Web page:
The role of genetic selection on agonistic behavior and welfare of gestating sows housed in large semi-static groups
Brajon, S., Ahloy-Dallaire, J., Devillers, N., Guay, F. (2020). The role of genetic selection on agonistic behavior and welfare of gestating sows housed in large semi-static groups. Animals, [online] 10(12), 1-20. http://dx.doi.org/10.3390/ani10122299
Plain language summary
Group-housing of gestating sows is becoming increasingly common worldwide
as it oers the sows the opportunity to exercise, display exploratory behaviors, and develop social
relationships. Despite its advantages, group-housing as it stands in modern industries also presents
several welfare issues such as overt aggression between pen-mates and resulting stress and injuries.
To date, breeding companies often largely focused their eorts on genetic selection based on individual
production characteristics (e.g., litter size, piglets’ growth, and meat quality) and traditionally ignored
the social behaviors and the ability to establish a dominance hierarchy without exacerbated aggression.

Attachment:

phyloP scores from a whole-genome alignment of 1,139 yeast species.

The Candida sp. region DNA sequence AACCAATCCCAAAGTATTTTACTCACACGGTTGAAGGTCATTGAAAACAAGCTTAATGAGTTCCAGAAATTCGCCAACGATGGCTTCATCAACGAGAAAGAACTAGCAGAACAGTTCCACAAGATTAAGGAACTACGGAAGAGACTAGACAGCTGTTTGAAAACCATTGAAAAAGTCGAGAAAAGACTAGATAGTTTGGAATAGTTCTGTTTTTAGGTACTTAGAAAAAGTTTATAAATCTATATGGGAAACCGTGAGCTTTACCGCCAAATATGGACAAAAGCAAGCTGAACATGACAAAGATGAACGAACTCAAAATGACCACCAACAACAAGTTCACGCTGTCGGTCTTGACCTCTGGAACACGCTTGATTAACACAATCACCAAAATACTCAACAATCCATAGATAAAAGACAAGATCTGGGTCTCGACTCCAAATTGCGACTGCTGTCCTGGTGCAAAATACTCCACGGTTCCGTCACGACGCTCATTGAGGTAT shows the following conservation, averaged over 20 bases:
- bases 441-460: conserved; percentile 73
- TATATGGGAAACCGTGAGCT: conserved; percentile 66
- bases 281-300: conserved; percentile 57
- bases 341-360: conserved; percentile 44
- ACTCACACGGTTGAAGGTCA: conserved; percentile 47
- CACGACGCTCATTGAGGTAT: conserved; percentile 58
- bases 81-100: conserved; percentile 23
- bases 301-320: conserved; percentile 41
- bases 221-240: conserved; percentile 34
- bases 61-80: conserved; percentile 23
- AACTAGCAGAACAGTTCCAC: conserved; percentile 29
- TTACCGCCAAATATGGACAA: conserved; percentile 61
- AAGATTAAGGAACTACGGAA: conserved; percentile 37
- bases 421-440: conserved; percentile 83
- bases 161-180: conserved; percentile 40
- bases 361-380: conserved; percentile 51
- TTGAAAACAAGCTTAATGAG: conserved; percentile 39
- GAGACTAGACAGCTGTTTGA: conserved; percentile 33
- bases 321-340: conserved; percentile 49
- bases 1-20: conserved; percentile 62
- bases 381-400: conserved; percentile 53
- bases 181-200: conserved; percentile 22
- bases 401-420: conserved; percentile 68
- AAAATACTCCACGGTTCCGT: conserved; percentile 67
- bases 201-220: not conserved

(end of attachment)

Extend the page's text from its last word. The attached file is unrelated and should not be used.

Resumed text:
Hence, the extent to which agonistic behavior diers according to new genetic lines is unknown.
The objective of this study was to compare and investigate the influence of two genetic lines on the
welfare and performance of sows housed in large semi-static groups (up to 91 animals). While the
first genetic line was more aggressive toward pen-mates during gestation, the second had piglets with
a lower robustness and survivability. This study raises the diculty of finding an optimal genetic
line, including both positive welfare and productivity outcomes, and points to the urgent need of
considering social aspects when developing genetic lines for group-housing.
Confinement of gestating sows is becoming banished in favor of group-housing in countries worldwide, forcing breeding companies to develop genetic lines adapted for social living. This study aimed at assessing the influence of two genetic lines selected for high performance (HP1, HP2, derived from Landrace × Yorkshire) on welfare and reproductive performance of sows housed in large semi-static groups (20 groups of 46–91 animals) across several parities. To address this, agonistic behaviors were recorded on d0, d2, d27, and d29 post-mixing while body lesions were scored on d1, d26, and d84. Sows’ individual and reproductive performances were also recorded. HP2 sows were more aggressive than HP1 sows since they fought (p = 0.028) and bullied (p = 0.0009) pen-mates more frequently on d0–d2. HP2 sows had more total body lesions throughout gestation than HP1 sows at higher parities (p < 0.0001). Regarding reproductive performance, HP2 sows lost less piglets (p < 0.0001) and tended to wean more piglets (p = 0.067) than HP1 sows. In conclusion, while HP2 sows were the most aggressive, HP1 sows had piglets with lower survivability, which raises ethical issues in both cases and points to the need of considering social aspects when developing genetic lines for group-housing.